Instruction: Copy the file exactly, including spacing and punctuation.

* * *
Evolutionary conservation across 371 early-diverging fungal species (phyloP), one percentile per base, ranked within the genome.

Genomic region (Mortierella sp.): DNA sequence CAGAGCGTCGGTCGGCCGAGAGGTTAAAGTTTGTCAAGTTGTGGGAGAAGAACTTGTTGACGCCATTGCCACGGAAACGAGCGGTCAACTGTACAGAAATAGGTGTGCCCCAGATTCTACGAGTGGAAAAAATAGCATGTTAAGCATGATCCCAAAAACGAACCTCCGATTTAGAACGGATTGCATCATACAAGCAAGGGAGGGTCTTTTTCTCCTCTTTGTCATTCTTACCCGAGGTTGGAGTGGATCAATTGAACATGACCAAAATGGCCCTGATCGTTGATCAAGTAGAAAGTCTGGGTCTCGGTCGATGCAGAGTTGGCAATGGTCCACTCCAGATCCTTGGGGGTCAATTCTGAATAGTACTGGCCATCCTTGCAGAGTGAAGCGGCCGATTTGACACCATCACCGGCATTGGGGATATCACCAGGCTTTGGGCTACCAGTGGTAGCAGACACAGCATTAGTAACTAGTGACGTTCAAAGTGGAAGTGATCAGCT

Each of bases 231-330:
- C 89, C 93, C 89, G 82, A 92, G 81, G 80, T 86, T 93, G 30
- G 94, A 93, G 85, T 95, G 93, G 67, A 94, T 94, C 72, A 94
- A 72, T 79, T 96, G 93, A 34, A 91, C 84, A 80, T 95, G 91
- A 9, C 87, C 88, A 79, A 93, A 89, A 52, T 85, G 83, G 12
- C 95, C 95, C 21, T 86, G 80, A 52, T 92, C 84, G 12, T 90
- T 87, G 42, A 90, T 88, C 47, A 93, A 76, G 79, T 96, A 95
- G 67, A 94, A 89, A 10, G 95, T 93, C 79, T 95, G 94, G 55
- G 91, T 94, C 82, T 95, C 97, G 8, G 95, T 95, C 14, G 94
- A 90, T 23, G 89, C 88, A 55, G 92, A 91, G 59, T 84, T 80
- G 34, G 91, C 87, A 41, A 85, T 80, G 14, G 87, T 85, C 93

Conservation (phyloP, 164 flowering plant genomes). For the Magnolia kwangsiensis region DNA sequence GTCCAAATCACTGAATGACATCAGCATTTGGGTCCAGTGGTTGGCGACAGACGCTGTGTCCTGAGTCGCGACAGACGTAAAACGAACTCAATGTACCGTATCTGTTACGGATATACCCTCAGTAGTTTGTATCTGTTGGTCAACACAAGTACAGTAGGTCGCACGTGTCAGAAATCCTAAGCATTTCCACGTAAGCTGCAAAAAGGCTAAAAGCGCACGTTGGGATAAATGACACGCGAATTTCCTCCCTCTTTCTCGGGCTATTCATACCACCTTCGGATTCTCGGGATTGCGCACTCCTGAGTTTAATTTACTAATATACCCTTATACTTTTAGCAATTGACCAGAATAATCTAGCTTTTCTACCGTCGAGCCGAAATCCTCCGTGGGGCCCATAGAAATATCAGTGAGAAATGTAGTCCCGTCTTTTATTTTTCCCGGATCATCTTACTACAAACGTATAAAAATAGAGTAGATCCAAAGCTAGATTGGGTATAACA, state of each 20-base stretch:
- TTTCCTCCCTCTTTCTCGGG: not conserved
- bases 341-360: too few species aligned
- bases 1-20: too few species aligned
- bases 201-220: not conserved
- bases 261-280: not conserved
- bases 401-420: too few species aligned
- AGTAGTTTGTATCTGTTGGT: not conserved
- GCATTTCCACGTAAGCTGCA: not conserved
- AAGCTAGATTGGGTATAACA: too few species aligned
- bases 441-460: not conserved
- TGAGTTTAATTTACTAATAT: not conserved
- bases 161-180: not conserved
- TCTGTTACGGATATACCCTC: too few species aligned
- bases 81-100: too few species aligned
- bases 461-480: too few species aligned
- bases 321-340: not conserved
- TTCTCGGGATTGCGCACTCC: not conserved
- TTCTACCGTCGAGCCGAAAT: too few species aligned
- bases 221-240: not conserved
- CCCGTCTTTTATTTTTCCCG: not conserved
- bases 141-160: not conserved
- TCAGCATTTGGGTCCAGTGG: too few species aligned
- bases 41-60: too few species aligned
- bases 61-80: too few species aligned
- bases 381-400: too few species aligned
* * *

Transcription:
Evolutionary conservation across 371 early-diverging fungal species (phyloP), one percentile per base, ranked within the genome.

Genomic region (Mortierella sp.): DNA sequence CAGAGCGTCGGTCGGCCGAGAGGTTAAAGTTTGTCAAGTTGTGGGAGAAGAACTTGTTGACGCCATTGCCACGGAAACGAGCGGTCAACTGTACAGAAATAGGTGTGCCCCAGATTCTACGAGTGGAAAAAATAGCATGTTAAGCATGATCCCAAAAACGAACCTCCGATTTAGAACGGATTGCATCATACAAGCAAGGGAGGGTCTTTTTCTCCTCTTTGTCATTCTTACCCGAGGTTGGAGTGGATCAATTGAACATGACCAAAATGGCCCTGATCGTTGATCAAGTAGAAAGTCTGGGTCTCGGTCGATGCAGAGTTGGCAATGGTCCACTCCAGATCCTTGGGGGTCAATTCTGAATAGTACTGGCCATCCTTGCAGAGTGAAGCGGCCGATTTGACACCATCACCGGCATTGGGGATATCACCAGGCTTTGGGCTACCAGTGGTAGCAGACACAGCATTAGTAACTAGTGACGTTCAAAGTGGAAGTGATCAGCT

Each of bases 231-330:
- C 89, C 93, C 89, G 82, A 92, G 81, G 80, T 86, T 93, G 30
- G 94, A 93, G 85, T 95, G 93, G 67, A 94, T 94, C 72, A 94
- A 72, T 79, T 96, G 93, A 34, A 91, C 84, A 80, T 95, G 91
- A 9, C 87, C 88, A 79, A 93, A 89, A 52, T 85, G 83, G 12
- C 95, C 95, C 21, T 86, G 80, A 52, T 92, C 84, G 12, T 90
- T 87, G 42, A 90, T 88, C 47, A 93, A 76, G 79, T 96, A 95
- G 67, A 94, A 89, A 10, G 95, T 93, C 79, T 95, G 94, G 55
- G 91, T 94, C 82, T 95, C 97, G 8, G 95, T 95, C 14, G 94
- A 90, T 23, G 89, C 88, A 55, G 92, A 91, G 59, T 84, T 80
- G 34, G 91, C 87, A 41, A 85, T 80, G 14, G 87, T 85, C 93

Conservation (phyloP, 164 flowering plant genomes). For the Magnolia kwangsiensis region DNA sequence GTCCAAATCACTGAATGACATCAGCATTTGGGTCCAGTGGTTGGCGACAGACGCTGTGTCCTGAGTCGCGACAGACGTAAAACGAACTCAATGTACCGTATCTGTTACGGATATACCCTCAGTAGTTTGTATCTGTTGGTCAACACAAGTACAGTAGGTCGCACGTGTCAGAAATCCTAAGCATTTCCACGTAAGCTGCAAAAAGGCTAAAAGCGCACGTTGGGATAAATGACACGCGAATTTCCTCCCTCTTTCTCGGGCTATTCATACCACCTTCGGATTCTCGGGATTGCGCACTCCTGAGTTTAATTTACTAATATACCCTTATACTTTTAGCAATTGACCAGAATAATCTAGCTTTTCTACCGTCGAGCCGAAATCCTCCGTGGGGCCCATAGAAATATCAGTGAGAAATGTAGTCCCGTCTTTTATTTTTCCCGGATCATCTTACTACAAACGTATAAAAATAGAGTAGATCCAAAGCTAGATTGGGTATAACA, state of each 20-base stretch:
- TTTCCTCCCTCTTTCTCGGG: not conserved
- bases 341-360: too few species aligned
- bases 1-20: too few species aligned
- bases 201-220: not conserved
- bases 261-280: not conserved
- bases 401-420: too few species aligned
- AGTAGTTTGTATCTGTTGGT: not conserved
- GCATTTCCACGTAAGCTGCA: not conserved
- AAGCTAGATTGGGTATAACA: too few species aligned
- bases 441-460: not conserved
- TGAGTTTAATTTACTAATAT: not conserved
- bases 161-180: not conserved
- TCTGTTACGGATATACCCTC: too few species aligned
- bases 81-100: too few species aligned
- bases 461-480: too few species aligned
- bases 321-340: not conserved
- TTCTCGGGATTGCGCACTCC: not conserved
- TTCTACCGTCGAGCCGAAAT: too few species aligned
- bases 221-240: not conserved
- CCCGTCTTTTATTTTTCCCG: not conserved
- bases 141-160: not conserved
- TCAGCATTTGGGTCCAGTGG: too few species aligned
- bases 41-60: too few species aligned
- bases 61-80: too few species aligned
- bases 381-400: too few species aligned